Palls have become an essential part of nearly every Christian funeral and contain rich symbolism.
It’s unclear when exactly Christians began to place a large cloth over the casket, but the tradition appears to have begun during the Middle Ages. Originally the pall had multiple uses, as it would be later used for priestly vestments for the celebration of the Mass. These palls were quite elaborate and were various colors according to the situation.
Eventually the pall was entirely black in color to match the priest’s vestments, symbolizing the grief experienced by the death of a loved one.
After the Second Vatican Council the pall was ordered to be primarily white in color. The Order of Christian Funerals explains the symbolism, “A pall … placed over the body when it is received
at the church [is a] reminder of the baptismal garment of the deceased … a sign of the Christian dignity of the person. The use of the pall also signifies that all are equal in the eyes of God.”
At a Christian baptism the newly baptized receives a white garment, which symbolizes their purity, and the priest prays a special prayer that links this garment to a person’s future death.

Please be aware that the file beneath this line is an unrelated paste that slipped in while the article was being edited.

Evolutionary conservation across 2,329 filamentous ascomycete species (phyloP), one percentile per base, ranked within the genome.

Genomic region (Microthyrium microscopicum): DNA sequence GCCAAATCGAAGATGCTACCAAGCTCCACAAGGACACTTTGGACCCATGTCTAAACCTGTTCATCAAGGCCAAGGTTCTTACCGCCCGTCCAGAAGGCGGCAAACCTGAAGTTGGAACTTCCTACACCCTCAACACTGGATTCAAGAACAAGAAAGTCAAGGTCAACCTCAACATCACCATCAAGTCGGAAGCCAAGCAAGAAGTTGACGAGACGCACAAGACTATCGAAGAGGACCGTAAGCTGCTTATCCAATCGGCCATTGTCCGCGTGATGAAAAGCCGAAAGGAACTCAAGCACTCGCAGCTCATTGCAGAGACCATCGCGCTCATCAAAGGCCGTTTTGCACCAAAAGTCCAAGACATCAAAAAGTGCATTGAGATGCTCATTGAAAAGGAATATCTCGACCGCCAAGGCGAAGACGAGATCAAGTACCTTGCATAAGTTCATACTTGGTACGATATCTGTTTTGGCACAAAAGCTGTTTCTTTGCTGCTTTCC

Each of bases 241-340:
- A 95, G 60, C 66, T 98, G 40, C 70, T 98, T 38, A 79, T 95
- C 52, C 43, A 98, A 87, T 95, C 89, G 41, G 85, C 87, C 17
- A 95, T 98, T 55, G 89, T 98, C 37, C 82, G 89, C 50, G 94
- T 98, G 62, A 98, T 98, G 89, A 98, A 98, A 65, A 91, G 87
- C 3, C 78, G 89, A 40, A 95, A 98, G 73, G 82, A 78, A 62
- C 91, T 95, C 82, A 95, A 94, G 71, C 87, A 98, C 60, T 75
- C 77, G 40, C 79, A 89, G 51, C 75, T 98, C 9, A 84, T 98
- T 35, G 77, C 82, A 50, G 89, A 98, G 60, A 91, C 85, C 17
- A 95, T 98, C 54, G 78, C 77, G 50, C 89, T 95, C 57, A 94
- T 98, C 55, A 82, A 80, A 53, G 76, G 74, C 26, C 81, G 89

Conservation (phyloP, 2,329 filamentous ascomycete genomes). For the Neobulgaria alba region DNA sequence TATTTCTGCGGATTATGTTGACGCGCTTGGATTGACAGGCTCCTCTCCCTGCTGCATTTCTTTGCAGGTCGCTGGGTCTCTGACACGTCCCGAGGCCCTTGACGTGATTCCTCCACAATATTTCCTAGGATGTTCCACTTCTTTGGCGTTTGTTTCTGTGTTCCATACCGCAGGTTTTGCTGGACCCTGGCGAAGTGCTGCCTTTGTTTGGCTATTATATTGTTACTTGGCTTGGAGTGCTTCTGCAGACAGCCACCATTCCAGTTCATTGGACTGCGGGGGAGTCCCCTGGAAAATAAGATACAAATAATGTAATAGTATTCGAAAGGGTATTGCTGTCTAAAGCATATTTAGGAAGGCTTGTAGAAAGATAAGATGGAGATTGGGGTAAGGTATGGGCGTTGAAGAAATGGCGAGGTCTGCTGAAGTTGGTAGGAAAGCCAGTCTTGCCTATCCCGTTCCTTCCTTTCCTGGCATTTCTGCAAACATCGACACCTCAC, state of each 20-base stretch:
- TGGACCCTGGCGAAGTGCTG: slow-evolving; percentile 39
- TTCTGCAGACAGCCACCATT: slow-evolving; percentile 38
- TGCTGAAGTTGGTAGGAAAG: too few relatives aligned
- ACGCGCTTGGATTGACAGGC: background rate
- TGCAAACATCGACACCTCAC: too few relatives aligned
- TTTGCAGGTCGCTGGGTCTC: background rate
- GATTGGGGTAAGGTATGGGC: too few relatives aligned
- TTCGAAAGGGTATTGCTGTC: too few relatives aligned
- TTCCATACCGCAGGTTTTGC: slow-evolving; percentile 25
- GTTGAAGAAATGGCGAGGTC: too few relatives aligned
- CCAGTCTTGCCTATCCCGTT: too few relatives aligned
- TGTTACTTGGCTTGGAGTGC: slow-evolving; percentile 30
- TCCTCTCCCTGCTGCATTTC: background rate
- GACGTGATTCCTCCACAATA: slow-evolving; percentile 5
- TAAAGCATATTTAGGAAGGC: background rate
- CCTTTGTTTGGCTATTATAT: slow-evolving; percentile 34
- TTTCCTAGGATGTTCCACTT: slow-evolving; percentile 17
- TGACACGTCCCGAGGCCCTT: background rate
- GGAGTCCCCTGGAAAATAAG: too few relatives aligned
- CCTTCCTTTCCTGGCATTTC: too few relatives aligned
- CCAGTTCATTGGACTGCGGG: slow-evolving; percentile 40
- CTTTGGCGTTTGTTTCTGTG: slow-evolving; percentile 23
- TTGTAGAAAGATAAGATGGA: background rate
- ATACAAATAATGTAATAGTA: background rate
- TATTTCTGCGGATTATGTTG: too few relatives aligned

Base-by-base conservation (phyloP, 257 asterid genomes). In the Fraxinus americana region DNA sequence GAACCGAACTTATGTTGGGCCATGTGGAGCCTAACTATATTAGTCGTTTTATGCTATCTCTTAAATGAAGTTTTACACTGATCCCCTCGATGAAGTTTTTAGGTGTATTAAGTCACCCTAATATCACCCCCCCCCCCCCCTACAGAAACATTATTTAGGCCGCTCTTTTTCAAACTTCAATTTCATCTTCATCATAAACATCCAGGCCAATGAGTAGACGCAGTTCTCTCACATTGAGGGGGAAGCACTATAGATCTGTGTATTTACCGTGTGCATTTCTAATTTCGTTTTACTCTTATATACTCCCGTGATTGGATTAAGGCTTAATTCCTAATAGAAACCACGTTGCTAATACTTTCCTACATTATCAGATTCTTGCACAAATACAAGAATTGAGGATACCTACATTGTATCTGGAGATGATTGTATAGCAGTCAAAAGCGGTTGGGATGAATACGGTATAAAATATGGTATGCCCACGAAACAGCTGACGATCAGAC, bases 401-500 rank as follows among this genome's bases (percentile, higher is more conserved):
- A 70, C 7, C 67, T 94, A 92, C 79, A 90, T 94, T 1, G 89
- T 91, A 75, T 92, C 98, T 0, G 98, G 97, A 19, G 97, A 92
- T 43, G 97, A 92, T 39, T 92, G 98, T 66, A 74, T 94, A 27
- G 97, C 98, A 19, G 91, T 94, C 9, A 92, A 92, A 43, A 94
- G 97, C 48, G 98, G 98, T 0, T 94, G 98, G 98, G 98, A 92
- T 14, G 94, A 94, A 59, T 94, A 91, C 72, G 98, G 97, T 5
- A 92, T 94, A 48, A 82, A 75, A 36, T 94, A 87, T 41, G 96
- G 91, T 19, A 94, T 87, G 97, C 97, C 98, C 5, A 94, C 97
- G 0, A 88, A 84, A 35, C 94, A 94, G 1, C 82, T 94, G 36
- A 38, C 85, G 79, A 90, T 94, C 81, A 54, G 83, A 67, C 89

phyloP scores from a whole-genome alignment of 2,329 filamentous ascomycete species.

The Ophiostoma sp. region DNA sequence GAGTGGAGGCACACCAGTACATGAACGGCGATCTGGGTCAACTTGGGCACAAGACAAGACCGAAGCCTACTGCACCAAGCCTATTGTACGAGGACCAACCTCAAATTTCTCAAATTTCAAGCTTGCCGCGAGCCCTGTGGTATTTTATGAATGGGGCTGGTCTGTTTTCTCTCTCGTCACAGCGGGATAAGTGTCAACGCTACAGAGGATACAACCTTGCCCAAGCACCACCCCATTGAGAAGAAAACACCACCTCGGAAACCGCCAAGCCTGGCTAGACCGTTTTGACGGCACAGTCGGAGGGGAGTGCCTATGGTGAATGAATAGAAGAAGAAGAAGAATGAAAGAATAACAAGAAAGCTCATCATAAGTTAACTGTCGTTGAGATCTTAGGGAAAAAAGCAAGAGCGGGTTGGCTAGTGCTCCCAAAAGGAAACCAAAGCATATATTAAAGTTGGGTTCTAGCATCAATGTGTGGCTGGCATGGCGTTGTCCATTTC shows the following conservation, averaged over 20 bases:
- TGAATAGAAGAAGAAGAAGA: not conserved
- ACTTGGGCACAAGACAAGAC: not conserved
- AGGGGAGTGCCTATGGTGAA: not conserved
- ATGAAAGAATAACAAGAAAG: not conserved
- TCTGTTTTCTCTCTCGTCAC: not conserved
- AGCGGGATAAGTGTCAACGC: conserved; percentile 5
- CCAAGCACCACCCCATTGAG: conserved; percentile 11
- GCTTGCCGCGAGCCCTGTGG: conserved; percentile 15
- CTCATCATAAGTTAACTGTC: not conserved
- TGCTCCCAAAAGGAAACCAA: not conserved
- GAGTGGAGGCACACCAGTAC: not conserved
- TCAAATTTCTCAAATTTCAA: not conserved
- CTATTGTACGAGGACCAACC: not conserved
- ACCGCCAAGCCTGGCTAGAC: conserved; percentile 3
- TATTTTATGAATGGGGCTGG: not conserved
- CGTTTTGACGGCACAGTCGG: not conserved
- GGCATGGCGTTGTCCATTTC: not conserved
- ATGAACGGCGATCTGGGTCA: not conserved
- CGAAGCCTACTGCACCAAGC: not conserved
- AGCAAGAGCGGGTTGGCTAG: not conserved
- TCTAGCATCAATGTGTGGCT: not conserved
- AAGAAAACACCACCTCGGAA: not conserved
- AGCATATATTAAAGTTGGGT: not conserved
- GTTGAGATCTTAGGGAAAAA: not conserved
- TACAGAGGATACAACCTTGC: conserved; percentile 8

[Y]ou have become a new creation,
and have clothed yourself in Christ.
See in this white garment the outward sign of your Christian dignity.
With your family and friends to help you by word and example,
bring that dignity unstained
into the everlasting life of heaven.
The white pall is meant to remind those present at the funeral of this reality, and the prayers said during the funeral reflect the hope that the deceased is bringing that white garment before the judgment seat of God.
The many symbols used at a funeral are designed to help those grieving understand the great mystery surrounding death and encourage them to reform their lives so that they can join their relative or friend in the heavenly embrace of God. No matter how much we try to avoid it, death will come to us all and we will find ourselves before God, presenting to him our own baptismal garment, which may be unstained or in need of some extra washing before being admitted into his presence.
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